WASHINGTON Most Federal Reserve officials prefer to raise rock-bottom interest rates before selling assets when the time comes to tighten policy, restoring their main tool for managing the economy, according to minutes of their April meeting.
The minutes, released on Wednesday, also showed worries about inflation rising among Fed officials last month before a big surge in oil prices subsided.
During an extensive discussion of how the central bank might pull back its massive support for the world's largest economy, officials indicated unloading the mortgage debt the Fed piled on during the financial crisis would be a priority in eventually shrinking the Fed's $2.7 trillion balance sheet.
"A majority of participants preferred that sales of (mortgage) agency securities come after the first increase in the (Fed's) target for short-term interest rates," the Fed said.
"Many of those participants also expressed a preference that the sales proceed relatively gradually, returning (Fed holdings) to all Treasury securities over perhaps five years," the minutes said.
Policymakers felt that holding off on asset sales would allow them to get their target for overnight rates up from its current level near zero sooner than otherwise, the minutes showed. Fed officials have long felt discomfort that their main policy tool was essentially exhausted.
The U.S. central bank chopped rates to near zero in December 2008 and then pumped $1.4 trillion into the economy through purchases of mortgage and government debt.
In November, it launched a fresh program to buy $600 billion more of government bonds in an effort to keep borrowing costs down and spur a stronger recovery.
Now, its eyes are turning toward an eventual unwinding of its unprecedented stimulus and the minutes underscored that there would have to be a big threat to the recovery to spur a fresh round of asset purchases.
At the same time, however, the minutes stressed that the April discussion did not indicate the Fed was ready to start tightening policy any time soon.
INFLATION WORRIES UP WITH OIL
While policymakers generally believed a recent rise in inflation would be transitory, many had become more concerned about upside price risks. A few felt the Fed should stand ready to tighten policy sooner than had been expected.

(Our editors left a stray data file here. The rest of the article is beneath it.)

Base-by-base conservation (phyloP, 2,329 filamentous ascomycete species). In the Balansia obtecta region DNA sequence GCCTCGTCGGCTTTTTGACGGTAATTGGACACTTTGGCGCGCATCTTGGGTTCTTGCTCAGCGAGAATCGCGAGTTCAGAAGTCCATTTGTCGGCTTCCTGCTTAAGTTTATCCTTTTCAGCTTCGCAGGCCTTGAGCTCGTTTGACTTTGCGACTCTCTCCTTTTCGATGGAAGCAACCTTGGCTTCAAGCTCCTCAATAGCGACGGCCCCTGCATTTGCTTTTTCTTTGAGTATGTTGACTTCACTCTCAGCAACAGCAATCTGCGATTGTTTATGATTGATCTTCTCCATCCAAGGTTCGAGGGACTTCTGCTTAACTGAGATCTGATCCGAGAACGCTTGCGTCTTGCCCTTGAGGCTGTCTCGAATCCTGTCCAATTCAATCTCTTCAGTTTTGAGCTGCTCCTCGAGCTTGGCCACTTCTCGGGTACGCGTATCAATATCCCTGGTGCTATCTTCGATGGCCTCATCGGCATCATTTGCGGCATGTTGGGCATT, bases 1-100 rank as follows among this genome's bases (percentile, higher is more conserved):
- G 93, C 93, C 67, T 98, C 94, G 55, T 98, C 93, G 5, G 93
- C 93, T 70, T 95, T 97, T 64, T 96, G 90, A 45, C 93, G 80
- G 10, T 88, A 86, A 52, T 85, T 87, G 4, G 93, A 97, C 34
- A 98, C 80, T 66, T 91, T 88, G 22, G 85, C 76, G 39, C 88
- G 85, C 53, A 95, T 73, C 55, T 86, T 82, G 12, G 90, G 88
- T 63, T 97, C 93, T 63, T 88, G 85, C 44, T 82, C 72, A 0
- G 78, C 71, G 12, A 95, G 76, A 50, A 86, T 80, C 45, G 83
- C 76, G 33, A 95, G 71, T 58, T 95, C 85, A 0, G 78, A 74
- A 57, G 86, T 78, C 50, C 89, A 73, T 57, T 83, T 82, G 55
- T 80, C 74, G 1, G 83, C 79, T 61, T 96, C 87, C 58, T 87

The suggestion the day of the Fed's first tightening move could come sooner than thought caused long-term bond prices to slip and strengthened the dollar against the euro and the yen. Stocks, however, held earlier gains.
Policymakers worried that if oil prices continued to rise it could spill over into a wider range of prices. They also worried a self-fulfilling inflationary mind-set could take hold. Oil prices have dropped sharply since the meeting.
When the Fed concluded its two-day meeting on April 27, it signaled it was in no hurry to reduce its economic supports.
"It is a relatively slow recovery," Fed Chairman Ben Bernanke told reporters just hours after the meeting ended.
"The combination of high unemployment, high gas prices and high foreclosure rates is a terrible combination. A lot of people are having a tough time," he said.
Some officials since the meeting have called for the Fed to quickly reverse course from its ultra-easy money policies. Others have made clear depressed jobs and housing markets continue to justify loose monetary policy.
U.S. inflation hit a 2-1/2 year high in April, but energy prices were largely to blame.
Policymakers have said that with core inflation measures not far from historical lows, there is plenty of room to boost growth without igniting a broader pick-up in prices.
But officials say they are watching closely to make sure higher gasoline and food prices do not spur a troubling rise in inflation expectations.
Since the meeting, economic data have underscored the unevenness of the economic recovery.
U.S. companies created jobs at the fastest pace in five years last month, although the unemployment rate edged up to 9 percent, while retail sales posted their smallest rise in nine months in April and factory activity cooled.
(Reporting by Mark Felsenthal; Editing by Neil Stempleman)